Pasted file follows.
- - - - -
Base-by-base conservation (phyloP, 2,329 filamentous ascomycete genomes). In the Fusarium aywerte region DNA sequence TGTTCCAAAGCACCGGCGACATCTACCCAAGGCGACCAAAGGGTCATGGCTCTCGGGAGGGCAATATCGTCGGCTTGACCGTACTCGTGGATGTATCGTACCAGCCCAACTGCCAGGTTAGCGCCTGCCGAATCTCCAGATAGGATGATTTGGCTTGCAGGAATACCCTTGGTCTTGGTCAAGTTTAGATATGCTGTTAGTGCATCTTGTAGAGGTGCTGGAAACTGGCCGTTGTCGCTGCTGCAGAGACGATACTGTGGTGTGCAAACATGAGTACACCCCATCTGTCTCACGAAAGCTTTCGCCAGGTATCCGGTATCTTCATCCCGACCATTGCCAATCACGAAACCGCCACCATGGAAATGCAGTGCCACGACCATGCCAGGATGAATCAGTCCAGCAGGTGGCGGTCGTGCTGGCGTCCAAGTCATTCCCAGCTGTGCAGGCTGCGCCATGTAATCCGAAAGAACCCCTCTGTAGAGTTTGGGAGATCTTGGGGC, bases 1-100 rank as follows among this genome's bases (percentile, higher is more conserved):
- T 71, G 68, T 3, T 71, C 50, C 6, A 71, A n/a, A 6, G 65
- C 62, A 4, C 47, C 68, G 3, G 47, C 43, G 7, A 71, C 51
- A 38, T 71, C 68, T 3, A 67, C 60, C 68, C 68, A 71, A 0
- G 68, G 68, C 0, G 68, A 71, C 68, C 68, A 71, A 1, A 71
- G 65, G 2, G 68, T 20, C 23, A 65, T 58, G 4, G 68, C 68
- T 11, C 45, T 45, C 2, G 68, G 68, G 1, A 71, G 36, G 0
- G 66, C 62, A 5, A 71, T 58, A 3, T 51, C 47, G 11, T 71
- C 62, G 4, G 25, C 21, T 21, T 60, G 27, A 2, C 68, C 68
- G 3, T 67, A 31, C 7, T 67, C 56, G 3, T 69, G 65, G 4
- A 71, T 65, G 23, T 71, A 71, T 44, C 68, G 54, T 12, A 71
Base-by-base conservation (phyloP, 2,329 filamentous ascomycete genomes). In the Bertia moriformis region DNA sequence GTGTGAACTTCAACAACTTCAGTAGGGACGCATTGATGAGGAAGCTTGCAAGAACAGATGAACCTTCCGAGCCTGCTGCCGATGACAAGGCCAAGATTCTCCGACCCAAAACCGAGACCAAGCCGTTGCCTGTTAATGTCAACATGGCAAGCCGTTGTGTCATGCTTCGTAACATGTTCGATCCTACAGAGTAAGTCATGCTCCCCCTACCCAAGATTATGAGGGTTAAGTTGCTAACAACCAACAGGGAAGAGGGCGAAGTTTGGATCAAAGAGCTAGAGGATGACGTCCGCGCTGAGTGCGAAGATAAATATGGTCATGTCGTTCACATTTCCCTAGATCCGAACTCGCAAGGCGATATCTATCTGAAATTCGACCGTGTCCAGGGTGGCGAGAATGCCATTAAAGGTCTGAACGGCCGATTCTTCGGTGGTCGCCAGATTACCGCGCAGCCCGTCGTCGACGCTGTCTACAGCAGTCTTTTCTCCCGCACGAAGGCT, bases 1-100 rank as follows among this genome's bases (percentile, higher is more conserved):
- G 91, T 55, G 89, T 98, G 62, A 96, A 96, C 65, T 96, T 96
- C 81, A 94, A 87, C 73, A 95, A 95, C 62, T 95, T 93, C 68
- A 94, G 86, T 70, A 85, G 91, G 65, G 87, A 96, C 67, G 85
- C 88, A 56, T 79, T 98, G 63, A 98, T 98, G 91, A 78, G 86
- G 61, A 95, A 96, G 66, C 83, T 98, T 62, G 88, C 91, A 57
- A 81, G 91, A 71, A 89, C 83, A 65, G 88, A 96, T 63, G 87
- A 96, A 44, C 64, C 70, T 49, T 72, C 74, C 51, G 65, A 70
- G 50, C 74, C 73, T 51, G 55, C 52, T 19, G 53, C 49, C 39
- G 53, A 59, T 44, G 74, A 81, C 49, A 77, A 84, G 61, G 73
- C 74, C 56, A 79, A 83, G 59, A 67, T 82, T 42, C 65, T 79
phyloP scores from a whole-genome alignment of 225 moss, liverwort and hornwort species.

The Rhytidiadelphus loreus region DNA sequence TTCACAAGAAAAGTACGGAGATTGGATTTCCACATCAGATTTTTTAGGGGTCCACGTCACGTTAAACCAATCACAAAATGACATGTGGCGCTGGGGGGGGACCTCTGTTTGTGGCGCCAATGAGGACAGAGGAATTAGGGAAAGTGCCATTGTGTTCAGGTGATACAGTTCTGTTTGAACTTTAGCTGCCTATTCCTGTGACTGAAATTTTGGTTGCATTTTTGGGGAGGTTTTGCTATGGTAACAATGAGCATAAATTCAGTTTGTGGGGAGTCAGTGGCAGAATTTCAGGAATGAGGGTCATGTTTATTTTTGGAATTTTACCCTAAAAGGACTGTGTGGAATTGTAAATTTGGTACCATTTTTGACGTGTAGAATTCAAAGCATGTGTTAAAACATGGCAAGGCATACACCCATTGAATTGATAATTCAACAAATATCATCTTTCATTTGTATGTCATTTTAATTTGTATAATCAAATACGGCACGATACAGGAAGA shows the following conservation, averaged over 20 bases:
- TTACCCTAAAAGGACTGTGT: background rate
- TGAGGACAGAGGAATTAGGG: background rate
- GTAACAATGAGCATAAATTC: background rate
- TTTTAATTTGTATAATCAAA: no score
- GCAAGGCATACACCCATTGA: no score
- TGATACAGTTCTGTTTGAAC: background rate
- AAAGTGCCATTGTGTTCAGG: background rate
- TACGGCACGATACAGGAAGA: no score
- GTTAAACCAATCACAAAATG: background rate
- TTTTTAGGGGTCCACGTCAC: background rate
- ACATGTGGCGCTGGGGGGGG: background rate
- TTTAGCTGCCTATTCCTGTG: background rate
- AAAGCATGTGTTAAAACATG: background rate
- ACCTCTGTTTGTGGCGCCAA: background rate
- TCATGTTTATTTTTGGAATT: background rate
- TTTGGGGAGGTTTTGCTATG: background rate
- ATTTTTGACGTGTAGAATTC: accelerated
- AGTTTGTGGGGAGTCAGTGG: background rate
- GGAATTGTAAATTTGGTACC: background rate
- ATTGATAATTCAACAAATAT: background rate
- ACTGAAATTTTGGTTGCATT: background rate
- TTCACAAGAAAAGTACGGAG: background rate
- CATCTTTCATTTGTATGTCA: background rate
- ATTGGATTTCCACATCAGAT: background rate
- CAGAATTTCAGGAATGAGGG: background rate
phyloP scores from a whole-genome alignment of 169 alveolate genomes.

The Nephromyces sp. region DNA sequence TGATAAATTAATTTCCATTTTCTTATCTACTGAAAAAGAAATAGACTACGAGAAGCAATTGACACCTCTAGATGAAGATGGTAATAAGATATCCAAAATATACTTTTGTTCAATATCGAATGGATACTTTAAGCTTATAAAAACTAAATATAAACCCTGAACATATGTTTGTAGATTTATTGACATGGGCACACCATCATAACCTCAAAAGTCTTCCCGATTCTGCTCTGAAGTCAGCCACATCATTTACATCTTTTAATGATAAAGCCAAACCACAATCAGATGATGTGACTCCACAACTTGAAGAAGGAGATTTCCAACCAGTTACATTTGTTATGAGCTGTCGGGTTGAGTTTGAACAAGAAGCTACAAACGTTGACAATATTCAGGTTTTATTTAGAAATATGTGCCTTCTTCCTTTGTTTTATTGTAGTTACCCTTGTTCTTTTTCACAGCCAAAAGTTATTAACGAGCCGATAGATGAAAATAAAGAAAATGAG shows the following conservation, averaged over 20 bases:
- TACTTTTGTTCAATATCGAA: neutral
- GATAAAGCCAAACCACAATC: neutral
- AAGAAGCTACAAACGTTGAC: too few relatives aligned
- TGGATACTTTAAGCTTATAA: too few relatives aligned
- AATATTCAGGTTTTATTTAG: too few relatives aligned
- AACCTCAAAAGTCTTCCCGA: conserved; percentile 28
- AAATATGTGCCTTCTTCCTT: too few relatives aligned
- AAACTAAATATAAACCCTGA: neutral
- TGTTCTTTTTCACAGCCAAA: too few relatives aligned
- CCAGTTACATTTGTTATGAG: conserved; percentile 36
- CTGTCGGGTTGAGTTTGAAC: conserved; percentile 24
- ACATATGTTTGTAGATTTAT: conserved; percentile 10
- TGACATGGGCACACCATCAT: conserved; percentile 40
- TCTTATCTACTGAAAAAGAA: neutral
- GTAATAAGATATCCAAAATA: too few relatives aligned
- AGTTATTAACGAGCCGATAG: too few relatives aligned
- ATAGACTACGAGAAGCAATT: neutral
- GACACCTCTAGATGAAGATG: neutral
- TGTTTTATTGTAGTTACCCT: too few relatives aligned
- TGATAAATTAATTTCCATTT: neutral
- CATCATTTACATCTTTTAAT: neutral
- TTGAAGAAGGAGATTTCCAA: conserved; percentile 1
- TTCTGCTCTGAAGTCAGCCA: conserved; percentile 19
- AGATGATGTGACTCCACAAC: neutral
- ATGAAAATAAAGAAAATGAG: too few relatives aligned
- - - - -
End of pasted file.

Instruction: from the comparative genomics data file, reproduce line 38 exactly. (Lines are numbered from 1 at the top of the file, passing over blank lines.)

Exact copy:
- ACCTCTGTTTGTGGCGCCAA: background rate